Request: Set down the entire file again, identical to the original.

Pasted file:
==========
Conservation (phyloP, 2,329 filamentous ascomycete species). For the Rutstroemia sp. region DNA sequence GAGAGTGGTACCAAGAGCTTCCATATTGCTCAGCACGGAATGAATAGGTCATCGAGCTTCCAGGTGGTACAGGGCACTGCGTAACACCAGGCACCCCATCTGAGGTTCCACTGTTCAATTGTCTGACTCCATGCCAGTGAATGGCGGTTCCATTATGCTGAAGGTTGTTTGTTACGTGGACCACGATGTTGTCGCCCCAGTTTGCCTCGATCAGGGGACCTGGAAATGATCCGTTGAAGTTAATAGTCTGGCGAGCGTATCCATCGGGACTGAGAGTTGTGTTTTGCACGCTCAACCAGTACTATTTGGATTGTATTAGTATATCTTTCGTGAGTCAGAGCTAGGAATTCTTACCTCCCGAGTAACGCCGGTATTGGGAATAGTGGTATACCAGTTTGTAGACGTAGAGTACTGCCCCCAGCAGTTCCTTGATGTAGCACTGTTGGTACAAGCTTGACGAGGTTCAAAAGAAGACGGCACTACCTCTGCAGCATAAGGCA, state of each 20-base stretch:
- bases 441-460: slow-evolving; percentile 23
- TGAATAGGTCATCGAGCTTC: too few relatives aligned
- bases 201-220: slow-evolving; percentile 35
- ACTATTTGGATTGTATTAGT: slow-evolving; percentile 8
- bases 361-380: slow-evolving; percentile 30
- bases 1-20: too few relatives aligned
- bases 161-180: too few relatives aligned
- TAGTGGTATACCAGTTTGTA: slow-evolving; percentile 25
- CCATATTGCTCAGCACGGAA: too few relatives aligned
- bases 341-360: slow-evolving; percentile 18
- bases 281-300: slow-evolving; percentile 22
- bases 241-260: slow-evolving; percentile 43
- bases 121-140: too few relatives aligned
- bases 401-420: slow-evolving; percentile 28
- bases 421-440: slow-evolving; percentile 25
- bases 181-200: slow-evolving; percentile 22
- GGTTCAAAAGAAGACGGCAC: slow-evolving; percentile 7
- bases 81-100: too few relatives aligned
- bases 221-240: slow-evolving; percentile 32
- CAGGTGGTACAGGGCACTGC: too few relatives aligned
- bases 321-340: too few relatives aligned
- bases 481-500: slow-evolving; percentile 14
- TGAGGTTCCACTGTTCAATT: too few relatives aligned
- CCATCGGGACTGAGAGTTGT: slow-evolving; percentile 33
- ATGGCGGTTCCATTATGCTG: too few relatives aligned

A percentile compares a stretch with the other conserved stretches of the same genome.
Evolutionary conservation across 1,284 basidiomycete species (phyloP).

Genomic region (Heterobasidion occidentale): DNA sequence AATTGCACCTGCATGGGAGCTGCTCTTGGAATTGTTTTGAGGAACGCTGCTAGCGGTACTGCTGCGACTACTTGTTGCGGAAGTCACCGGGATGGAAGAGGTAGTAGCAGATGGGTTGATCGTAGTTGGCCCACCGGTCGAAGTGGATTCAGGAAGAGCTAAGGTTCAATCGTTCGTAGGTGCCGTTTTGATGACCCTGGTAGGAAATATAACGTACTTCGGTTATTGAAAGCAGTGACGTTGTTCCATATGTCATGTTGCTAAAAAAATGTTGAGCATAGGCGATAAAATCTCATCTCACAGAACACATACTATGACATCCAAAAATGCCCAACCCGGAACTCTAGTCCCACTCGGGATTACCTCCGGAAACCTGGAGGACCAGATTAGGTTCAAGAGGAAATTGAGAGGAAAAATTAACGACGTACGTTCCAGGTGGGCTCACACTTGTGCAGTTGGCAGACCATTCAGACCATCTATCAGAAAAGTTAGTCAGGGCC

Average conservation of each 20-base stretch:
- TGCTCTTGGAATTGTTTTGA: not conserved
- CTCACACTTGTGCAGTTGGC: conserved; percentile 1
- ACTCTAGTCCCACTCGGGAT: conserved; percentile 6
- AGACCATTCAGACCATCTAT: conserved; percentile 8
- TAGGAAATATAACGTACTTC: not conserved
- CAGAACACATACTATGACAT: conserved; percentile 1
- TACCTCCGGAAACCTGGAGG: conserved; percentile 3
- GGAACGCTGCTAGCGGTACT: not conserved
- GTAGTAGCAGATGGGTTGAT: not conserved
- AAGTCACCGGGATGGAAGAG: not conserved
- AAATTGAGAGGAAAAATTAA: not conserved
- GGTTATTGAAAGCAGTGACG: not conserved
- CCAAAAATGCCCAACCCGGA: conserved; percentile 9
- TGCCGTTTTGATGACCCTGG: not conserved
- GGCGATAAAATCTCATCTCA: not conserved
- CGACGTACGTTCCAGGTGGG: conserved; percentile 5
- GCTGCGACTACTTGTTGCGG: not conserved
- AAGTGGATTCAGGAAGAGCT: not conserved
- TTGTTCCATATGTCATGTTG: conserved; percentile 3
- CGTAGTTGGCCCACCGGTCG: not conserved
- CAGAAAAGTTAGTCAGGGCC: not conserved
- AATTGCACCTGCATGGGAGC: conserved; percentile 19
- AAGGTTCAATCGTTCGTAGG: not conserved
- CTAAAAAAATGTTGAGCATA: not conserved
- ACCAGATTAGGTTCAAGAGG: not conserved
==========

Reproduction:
Conservation (phyloP, 2,329 filamentous ascomycete species). For the Rutstroemia sp. region DNA sequence GAGAGTGGTACCAAGAGCTTCCATATTGCTCAGCACGGAATGAATAGGTCATCGAGCTTCCAGGTGGTACAGGGCACTGCGTAACACCAGGCACCCCATCTGAGGTTCCACTGTTCAATTGTCTGACTCCATGCCAGTGAATGGCGGTTCCATTATGCTGAAGGTTGTTTGTTACGTGGACCACGATGTTGTCGCCCCAGTTTGCCTCGATCAGGGGACCTGGAAATGATCCGTTGAAGTTAATAGTCTGGCGAGCGTATCCATCGGGACTGAGAGTTGTGTTTTGCACGCTCAACCAGTACTATTTGGATTGTATTAGTATATCTTTCGTGAGTCAGAGCTAGGAATTCTTACCTCCCGAGTAACGCCGGTATTGGGAATAGTGGTATACCAGTTTGTAGACGTAGAGTACTGCCCCCAGCAGTTCCTTGATGTAGCACTGTTGGTACAAGCTTGACGAGGTTCAAAAGAAGACGGCACTACCTCTGCAGCATAAGGCA, state of each 20-base stretch:
- bases 441-460: slow-evolving; percentile 23
- TGAATAGGTCATCGAGCTTC: too few relatives aligned
- bases 201-220: slow-evolving; percentile 35
- ACTATTTGGATTGTATTAGT: slow-evolving; percentile 8
- bases 361-380: slow-evolving; percentile 30
- bases 1-20: too few relatives aligned
- bases 161-180: too few relatives aligned
- TAGTGGTATACCAGTTTGTA: slow-evolving; percentile 25
- CCATATTGCTCAGCACGGAA: too few relatives aligned
- bases 341-360: slow-evolving; percentile 18
- bases 281-300: slow-evolving; percentile 22
- bases 241-260: slow-evolving; percentile 43
- bases 121-140: too few relatives aligned
- bases 401-420: slow-evolving; percentile 28
- bases 421-440: slow-evolving; percentile 25
- bases 181-200: slow-evolving; percentile 22
- GGTTCAAAAGAAGACGGCAC: slow-evolving; percentile 7
- bases 81-100: too few relatives aligned
- bases 221-240: slow-evolving; percentile 32
- CAGGTGGTACAGGGCACTGC: too few relatives aligned
- bases 321-340: too few relatives aligned
- bases 481-500: slow-evolving; percentile 14
- TGAGGTTCCACTGTTCAATT: too few relatives aligned
- CCATCGGGACTGAGAGTTGT: slow-evolving; percentile 33
- ATGGCGGTTCCATTATGCTG: too few relatives aligned

A percentile compares a stretch with the other conserved stretches of the same genome.
Evolutionary conservation across 1,284 basidiomycete species (phyloP).

Genomic region (Heterobasidion occidentale): DNA sequence AATTGCACCTGCATGGGAGCTGCTCTTGGAATTGTTTTGAGGAACGCTGCTAGCGGTACTGCTGCGACTACTTGTTGCGGAAGTCACCGGGATGGAAGAGGTAGTAGCAGATGGGTTGATCGTAGTTGGCCCACCGGTCGAAGTGGATTCAGGAAGAGCTAAGGTTCAATCGTTCGTAGGTGCCGTTTTGATGACCCTGGTAGGAAATATAACGTACTTCGGTTATTGAAAGCAGTGACGTTGTTCCATATGTCATGTTGCTAAAAAAATGTTGAGCATAGGCGATAAAATCTCATCTCACAGAACACATACTATGACATCCAAAAATGCCCAACCCGGAACTCTAGTCCCACTCGGGATTACCTCCGGAAACCTGGAGGACCAGATTAGGTTCAAGAGGAAATTGAGAGGAAAAATTAACGACGTACGTTCCAGGTGGGCTCACACTTGTGCAGTTGGCAGACCATTCAGACCATCTATCAGAAAAGTTAGTCAGGGCC

Average conservation of each 20-base stretch:
- TGCTCTTGGAATTGTTTTGA: not conserved
- CTCACACTTGTGCAGTTGGC: conserved; percentile 1
- ACTCTAGTCCCACTCGGGAT: conserved; percentile 6
- AGACCATTCAGACCATCTAT: conserved; percentile 8
- TAGGAAATATAACGTACTTC: not conserved
- CAGAACACATACTATGACAT: conserved; percentile 1
- TACCTCCGGAAACCTGGAGG: conserved; percentile 3
- GGAACGCTGCTAGCGGTACT: not conserved
- GTAGTAGCAGATGGGTTGAT: not conserved
- AAGTCACCGGGATGGAAGAG: not conserved
- AAATTGAGAGGAAAAATTAA: not conserved
- GGTTATTGAAAGCAGTGACG: not conserved
- CCAAAAATGCCCAACCCGGA: conserved; percentile 9
- TGCCGTTTTGATGACCCTGG: not conserved
- GGCGATAAAATCTCATCTCA: not conserved
- CGACGTACGTTCCAGGTGGG: conserved; percentile 5
- GCTGCGACTACTTGTTGCGG: not conserved
- AAGTGGATTCAGGAAGAGCT: not conserved
- TTGTTCCATATGTCATGTTG: conserved; percentile 3
- CGTAGTTGGCCCACCGGTCG: not conserved
- CAGAAAAGTTAGTCAGGGCC: not conserved
- AATTGCACCTGCATGGGAGC: conserved; percentile 19
- AAGGTTCAATCGTTCGTAGG: not conserved
- CTAAAAAAATGTTGAGCATA: not conserved
- ACCAGATTAGGTTCAAGAGG: not conserved